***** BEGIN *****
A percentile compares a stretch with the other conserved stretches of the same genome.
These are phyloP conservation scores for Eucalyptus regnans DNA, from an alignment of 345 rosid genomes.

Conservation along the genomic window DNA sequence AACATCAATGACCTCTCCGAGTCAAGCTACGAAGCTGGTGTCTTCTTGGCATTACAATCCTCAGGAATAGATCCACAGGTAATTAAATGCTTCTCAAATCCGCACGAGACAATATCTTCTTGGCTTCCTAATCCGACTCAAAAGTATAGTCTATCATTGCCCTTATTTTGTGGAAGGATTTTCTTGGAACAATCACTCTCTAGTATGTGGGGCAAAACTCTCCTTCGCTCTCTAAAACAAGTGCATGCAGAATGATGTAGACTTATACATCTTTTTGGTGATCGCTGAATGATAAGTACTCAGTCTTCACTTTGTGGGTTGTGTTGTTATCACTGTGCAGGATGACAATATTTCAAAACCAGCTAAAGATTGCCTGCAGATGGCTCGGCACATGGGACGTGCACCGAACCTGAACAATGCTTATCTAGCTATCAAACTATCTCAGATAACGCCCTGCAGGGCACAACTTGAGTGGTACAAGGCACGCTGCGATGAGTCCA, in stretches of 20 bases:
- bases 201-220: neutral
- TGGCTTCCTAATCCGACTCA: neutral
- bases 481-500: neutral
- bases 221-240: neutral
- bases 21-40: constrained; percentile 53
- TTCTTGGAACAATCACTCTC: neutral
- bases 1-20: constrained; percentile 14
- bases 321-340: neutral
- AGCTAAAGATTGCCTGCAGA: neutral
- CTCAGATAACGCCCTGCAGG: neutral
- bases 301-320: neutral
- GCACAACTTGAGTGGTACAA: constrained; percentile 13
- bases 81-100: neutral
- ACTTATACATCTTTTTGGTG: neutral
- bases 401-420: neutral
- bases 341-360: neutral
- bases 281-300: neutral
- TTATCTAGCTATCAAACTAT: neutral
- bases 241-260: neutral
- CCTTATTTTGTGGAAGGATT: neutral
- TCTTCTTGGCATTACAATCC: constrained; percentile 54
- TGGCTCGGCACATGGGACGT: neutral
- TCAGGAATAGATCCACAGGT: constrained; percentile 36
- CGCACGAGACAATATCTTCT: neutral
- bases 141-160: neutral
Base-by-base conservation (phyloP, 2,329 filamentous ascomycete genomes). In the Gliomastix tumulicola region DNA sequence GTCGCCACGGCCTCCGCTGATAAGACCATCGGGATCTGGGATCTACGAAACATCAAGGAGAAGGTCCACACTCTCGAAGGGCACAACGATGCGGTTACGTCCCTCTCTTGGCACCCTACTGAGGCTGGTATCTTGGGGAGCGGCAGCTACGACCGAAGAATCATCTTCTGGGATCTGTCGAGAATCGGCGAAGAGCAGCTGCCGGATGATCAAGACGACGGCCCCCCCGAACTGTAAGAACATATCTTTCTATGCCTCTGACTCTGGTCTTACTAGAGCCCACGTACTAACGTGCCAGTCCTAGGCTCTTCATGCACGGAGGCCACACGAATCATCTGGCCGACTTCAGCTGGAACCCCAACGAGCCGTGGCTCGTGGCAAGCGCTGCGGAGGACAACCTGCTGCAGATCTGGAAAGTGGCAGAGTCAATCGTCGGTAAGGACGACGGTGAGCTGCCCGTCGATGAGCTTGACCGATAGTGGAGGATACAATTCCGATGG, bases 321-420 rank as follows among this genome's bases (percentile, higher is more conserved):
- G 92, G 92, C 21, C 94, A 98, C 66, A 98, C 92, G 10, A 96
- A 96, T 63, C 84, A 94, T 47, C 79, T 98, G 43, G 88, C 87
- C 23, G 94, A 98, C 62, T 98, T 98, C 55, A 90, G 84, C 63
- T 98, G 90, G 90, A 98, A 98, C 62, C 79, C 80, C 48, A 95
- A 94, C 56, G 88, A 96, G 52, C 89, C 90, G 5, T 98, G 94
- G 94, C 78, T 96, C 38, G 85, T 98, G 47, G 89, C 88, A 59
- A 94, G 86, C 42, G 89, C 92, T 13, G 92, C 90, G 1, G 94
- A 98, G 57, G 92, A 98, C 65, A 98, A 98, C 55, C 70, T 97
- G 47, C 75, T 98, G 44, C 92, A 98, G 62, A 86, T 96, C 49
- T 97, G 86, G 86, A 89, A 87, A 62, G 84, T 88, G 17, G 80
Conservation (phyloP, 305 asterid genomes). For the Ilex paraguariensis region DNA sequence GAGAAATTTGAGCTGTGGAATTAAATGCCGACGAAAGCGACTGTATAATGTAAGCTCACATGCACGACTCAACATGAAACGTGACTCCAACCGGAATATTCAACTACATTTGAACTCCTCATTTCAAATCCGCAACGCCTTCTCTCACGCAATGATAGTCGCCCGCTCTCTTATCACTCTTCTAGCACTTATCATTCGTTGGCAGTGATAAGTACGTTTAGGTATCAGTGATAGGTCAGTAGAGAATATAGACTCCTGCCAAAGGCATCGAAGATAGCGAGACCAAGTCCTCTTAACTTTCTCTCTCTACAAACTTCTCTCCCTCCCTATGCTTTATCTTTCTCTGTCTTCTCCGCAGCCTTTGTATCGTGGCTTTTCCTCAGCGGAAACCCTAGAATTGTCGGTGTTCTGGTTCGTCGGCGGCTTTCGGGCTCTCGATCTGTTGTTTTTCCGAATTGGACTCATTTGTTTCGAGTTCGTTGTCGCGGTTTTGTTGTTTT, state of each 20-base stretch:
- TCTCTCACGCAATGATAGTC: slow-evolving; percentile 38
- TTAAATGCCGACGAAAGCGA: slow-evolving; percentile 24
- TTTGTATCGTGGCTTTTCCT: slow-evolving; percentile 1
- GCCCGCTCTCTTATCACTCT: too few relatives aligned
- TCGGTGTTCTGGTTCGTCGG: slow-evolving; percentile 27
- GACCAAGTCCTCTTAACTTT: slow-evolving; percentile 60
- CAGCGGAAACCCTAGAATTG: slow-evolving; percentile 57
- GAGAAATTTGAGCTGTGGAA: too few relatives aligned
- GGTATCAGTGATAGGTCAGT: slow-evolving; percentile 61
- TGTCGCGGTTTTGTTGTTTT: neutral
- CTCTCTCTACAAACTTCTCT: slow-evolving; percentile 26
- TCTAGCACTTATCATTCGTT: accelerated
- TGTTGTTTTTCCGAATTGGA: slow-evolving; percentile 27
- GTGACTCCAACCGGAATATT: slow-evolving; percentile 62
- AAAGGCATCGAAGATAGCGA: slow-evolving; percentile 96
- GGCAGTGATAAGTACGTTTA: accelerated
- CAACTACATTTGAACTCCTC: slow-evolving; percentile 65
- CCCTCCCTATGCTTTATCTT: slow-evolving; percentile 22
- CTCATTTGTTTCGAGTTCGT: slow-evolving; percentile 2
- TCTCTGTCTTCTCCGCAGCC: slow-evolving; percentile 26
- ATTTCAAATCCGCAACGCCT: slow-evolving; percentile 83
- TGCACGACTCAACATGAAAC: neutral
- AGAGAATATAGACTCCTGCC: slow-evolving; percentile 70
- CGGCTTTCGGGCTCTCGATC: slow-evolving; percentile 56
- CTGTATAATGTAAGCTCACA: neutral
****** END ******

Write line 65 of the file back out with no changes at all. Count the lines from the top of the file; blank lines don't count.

- CTGTATAATGTAAGCTCACA: neutral